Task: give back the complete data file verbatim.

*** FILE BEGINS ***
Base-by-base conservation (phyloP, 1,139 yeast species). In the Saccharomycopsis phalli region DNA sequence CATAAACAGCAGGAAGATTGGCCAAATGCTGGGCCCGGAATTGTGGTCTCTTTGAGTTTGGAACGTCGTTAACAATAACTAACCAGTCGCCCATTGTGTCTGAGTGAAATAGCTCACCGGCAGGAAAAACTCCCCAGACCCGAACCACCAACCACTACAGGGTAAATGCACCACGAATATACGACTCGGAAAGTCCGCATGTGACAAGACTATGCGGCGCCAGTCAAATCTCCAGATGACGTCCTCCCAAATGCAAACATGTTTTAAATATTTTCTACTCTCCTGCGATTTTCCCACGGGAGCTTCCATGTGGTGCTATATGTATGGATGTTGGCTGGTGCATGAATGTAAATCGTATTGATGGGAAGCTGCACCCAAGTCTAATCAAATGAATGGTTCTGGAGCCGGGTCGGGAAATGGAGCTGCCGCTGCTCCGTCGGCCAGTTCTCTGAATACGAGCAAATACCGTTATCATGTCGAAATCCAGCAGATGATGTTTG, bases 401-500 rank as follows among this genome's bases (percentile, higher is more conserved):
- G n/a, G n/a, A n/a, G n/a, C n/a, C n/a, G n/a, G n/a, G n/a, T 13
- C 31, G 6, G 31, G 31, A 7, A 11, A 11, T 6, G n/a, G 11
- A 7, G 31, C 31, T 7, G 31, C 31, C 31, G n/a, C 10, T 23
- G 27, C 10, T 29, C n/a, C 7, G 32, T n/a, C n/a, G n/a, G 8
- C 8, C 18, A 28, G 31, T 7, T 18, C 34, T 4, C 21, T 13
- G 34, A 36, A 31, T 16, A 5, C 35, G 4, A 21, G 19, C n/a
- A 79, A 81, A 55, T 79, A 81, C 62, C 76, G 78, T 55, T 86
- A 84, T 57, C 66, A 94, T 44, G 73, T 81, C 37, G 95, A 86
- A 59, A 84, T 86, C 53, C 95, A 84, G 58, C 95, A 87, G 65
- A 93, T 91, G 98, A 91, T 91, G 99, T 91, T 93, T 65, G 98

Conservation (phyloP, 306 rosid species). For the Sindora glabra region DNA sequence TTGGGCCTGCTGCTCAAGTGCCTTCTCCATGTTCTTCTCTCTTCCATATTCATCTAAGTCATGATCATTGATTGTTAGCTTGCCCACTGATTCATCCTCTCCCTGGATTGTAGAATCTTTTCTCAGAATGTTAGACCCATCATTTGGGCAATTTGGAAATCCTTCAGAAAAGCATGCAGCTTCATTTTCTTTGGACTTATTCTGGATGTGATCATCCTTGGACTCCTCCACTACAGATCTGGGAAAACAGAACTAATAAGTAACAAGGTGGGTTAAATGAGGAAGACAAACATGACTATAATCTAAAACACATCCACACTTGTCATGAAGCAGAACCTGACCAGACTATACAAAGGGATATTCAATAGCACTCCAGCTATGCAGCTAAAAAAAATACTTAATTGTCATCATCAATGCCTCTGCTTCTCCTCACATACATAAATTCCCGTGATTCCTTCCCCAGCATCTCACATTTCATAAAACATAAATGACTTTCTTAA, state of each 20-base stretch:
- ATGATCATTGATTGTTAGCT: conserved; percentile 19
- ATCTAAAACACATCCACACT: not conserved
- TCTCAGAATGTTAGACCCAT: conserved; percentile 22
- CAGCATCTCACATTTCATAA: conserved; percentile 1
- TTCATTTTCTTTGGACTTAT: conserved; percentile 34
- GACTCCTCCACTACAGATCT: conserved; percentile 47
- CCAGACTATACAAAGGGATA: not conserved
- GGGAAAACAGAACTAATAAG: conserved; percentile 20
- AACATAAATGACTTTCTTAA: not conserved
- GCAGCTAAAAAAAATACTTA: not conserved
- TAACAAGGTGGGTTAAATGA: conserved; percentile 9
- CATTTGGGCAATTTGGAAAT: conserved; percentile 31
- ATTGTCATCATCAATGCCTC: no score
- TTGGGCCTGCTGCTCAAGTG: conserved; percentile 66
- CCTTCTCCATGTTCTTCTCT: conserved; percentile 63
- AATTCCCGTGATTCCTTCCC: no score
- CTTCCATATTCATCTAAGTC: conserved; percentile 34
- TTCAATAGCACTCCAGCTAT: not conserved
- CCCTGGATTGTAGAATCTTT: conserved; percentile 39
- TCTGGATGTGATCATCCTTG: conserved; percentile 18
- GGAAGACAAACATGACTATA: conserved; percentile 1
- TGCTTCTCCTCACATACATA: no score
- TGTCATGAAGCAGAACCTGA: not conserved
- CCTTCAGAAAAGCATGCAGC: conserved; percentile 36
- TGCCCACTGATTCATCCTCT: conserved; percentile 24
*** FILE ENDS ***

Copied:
Base-by-base conservation (phyloP, 1,139 yeast species). In the Saccharomycopsis phalli region DNA sequence CATAAACAGCAGGAAGATTGGCCAAATGCTGGGCCCGGAATTGTGGTCTCTTTGAGTTTGGAACGTCGTTAACAATAACTAACCAGTCGCCCATTGTGTCTGAGTGAAATAGCTCACCGGCAGGAAAAACTCCCCAGACCCGAACCACCAACCACTACAGGGTAAATGCACCACGAATATACGACTCGGAAAGTCCGCATGTGACAAGACTATGCGGCGCCAGTCAAATCTCCAGATGACGTCCTCCCAAATGCAAACATGTTTTAAATATTTTCTACTCTCCTGCGATTTTCCCACGGGAGCTTCCATGTGGTGCTATATGTATGGATGTTGGCTGGTGCATGAATGTAAATCGTATTGATGGGAAGCTGCACCCAAGTCTAATCAAATGAATGGTTCTGGAGCCGGGTCGGGAAATGGAGCTGCCGCTGCTCCGTCGGCCAGTTCTCTGAATACGAGCAAATACCGTTATCATGTCGAAATCCAGCAGATGATGTTTG, bases 401-500 rank as follows among this genome's bases (percentile, higher is more conserved):
- G n/a, G n/a, A n/a, G n/a, C n/a, C n/a, G n/a, G n/a, G n/a, T 13
- C 31, G 6, G 31, G 31, A 7, A 11, A 11, T 6, G n/a, G 11
- A 7, G 31, C 31, T 7, G 31, C 31, C 31, G n/a, C 10, T 23
- G 27, C 10, T 29, C n/a, C 7, G 32, T n/a, C n/a, G n/a, G 8
- C 8, C 18, A 28, G 31, T 7, T 18, C 34, T 4, C 21, T 13
- G 34, A 36, A 31, T 16, A 5, C 35, G 4, A 21, G 19, C n/a
- A 79, A 81, A 55, T 79, A 81, C 62, C 76, G 78, T 55, T 86
- A 84, T 57, C 66, A 94, T 44, G 73, T 81, C 37, G 95, A 86
- A 59, A 84, T 86, C 53, C 95, A 84, G 58, C 95, A 87, G 65
- A 93, T 91, G 98, A 91, T 91, G 99, T 91, T 93, T 65, G 98

Conservation (phyloP, 306 rosid species). For the Sindora glabra region DNA sequence TTGGGCCTGCTGCTCAAGTGCCTTCTCCATGTTCTTCTCTCTTCCATATTCATCTAAGTCATGATCATTGATTGTTAGCTTGCCCACTGATTCATCCTCTCCCTGGATTGTAGAATCTTTTCTCAGAATGTTAGACCCATCATTTGGGCAATTTGGAAATCCTTCAGAAAAGCATGCAGCTTCATTTTCTTTGGACTTATTCTGGATGTGATCATCCTTGGACTCCTCCACTACAGATCTGGGAAAACAGAACTAATAAGTAACAAGGTGGGTTAAATGAGGAAGACAAACATGACTATAATCTAAAACACATCCACACTTGTCATGAAGCAGAACCTGACCAGACTATACAAAGGGATATTCAATAGCACTCCAGCTATGCAGCTAAAAAAAATACTTAATTGTCATCATCAATGCCTCTGCTTCTCCTCACATACATAAATTCCCGTGATTCCTTCCCCAGCATCTCACATTTCATAAAACATAAATGACTTTCTTAA, state of each 20-base stretch:
- ATGATCATTGATTGTTAGCT: conserved; percentile 19
- ATCTAAAACACATCCACACT: not conserved
- TCTCAGAATGTTAGACCCAT: conserved; percentile 22
- CAGCATCTCACATTTCATAA: conserved; percentile 1
- TTCATTTTCTTTGGACTTAT: conserved; percentile 34
- GACTCCTCCACTACAGATCT: conserved; percentile 47
- CCAGACTATACAAAGGGATA: not conserved
- GGGAAAACAGAACTAATAAG: conserved; percentile 20
- AACATAAATGACTTTCTTAA: not conserved
- GCAGCTAAAAAAAATACTTA: not conserved
- TAACAAGGTGGGTTAAATGA: conserved; percentile 9
- CATTTGGGCAATTTGGAAAT: conserved; percentile 31
- ATTGTCATCATCAATGCCTC: no score
- TTGGGCCTGCTGCTCAAGTG: conserved; percentile 66
- CCTTCTCCATGTTCTTCTCT: conserved; percentile 63
- AATTCCCGTGATTCCTTCCC: no score
- CTTCCATATTCATCTAAGTC: conserved; percentile 34
- TTCAATAGCACTCCAGCTAT: not conserved
- CCCTGGATTGTAGAATCTTT: conserved; percentile 39
- TCTGGATGTGATCATCCTTG: conserved; percentile 18
- GGAAGACAAACATGACTATA: conserved; percentile 1
- TGCTTCTCCTCACATACATA: no score
- TGTCATGAAGCAGAACCTGA: not conserved
- CCTTCAGAAAAGCATGCAGC: conserved; percentile 36
- TGCCCACTGATTCATCCTCT: conserved; percentile 24